Skip to main content

'They deserve a home': Regina Humane Society struggles to keep up with dog intake


The Regina Humane Society (RHS) is facing difficulties as the number of dogs in their care continue to increase.

“You’ve got these perfectly wonderful animals … and they deserve a home,” RHS spokesperson Bill Thorn told CTV News. “They’re not here because of a fault of their own. So I think frustrating is the one word I would use and it feels heavy sometimes too.”

The society is seeing a significant increase of the number of dogs in their care, something that can create a variety of problems for the facility, according to adoption councillor Jacquelyn Acaster.

“If we don’t have spaces up in adoption to move animals up from the back, it kind of bottlenecks and we’re just worried about maybe another intake freeze like we had back when COVID happened,” she explained. “No one wants to see that, it’s a whole other list of challenges that we don’t wanna face at this time.”

While many dogs are top of mind at the moment, the facility is seeing the number of cats steadily rise as well, which they fear might be the next problem to address.

The reasoning behind these high intake numbers could come from a variety of factors, according to RHS staff.

Increased cost of living, a veterinary shortage, housing problems, and the aftermath of many people adopting pets during the COVID-19 pandemic all play a part in the problem.

“All of those things have combined for kind of the perfect storm,” Thorn explained. “People aren’t able to keep their animals or in some cases, if they’re in here as a stray, they’re not being reclaimed.”

While the RHS has recently moved to their new, larger location in Harbour Landing, the new facility was never intended to house a larger number of animals.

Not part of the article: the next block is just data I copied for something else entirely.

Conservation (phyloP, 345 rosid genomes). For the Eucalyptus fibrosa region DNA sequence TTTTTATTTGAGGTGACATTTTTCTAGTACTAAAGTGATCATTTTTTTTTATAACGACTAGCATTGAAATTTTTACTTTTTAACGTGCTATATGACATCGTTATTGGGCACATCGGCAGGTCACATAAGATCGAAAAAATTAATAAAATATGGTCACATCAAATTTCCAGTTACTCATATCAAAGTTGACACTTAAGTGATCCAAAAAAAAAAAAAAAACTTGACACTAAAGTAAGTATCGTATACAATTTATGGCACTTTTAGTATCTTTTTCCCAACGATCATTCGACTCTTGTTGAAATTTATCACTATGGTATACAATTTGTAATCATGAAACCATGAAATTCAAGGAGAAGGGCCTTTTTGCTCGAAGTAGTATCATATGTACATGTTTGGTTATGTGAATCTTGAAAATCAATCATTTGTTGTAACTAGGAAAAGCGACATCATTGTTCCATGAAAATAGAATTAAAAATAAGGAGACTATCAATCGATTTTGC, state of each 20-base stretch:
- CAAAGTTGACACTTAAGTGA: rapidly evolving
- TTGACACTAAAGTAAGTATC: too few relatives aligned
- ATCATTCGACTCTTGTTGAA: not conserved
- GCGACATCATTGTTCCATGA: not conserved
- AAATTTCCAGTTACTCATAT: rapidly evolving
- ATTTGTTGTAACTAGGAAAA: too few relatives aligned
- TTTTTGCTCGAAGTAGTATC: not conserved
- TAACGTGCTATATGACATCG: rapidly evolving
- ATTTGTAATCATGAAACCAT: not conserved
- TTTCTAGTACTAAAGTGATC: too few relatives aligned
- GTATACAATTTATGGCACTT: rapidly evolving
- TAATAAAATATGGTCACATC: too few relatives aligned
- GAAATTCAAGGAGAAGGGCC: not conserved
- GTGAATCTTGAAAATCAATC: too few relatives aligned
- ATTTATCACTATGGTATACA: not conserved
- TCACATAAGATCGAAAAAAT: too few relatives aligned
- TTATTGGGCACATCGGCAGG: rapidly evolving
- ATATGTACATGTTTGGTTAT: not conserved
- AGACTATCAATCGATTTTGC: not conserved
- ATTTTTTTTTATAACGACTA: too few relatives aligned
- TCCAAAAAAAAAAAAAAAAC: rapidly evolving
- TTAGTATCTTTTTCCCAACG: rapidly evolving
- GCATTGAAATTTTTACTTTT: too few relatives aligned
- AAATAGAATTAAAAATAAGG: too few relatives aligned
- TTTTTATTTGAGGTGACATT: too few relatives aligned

“The current building, the new one, doesn’t hold a lot more than the other one did. The idea was not to build a big warehouse for animals. That’s not best practice, so it holds roughly the same, a little bit more but not that much more,” Thorn explained. “Most of the additional space is for things like education or a vet clinic, and public space like we’re standing in now.”

If the numbers continue to grow, the RHS may be forced to implement another intake freeze.

“We’ve been through a couple already in my time here. I tried not to think too hard on it because I can’t change anything about it so all we can do is just try to make sure that we get animals out as fast as possible,” Acaster said.

Currently, all dogs staying with the RHS are available for just $25 – in an effort to encourage adoptions. Top Stories

Strange monolith pops up in Nevada desert

Jutting out of the rocks in a remote mountain range near Las Vegas, the strange monolith imitates the vast desert landscape surrounding the mountain peak where it has been erected.

Stay Connected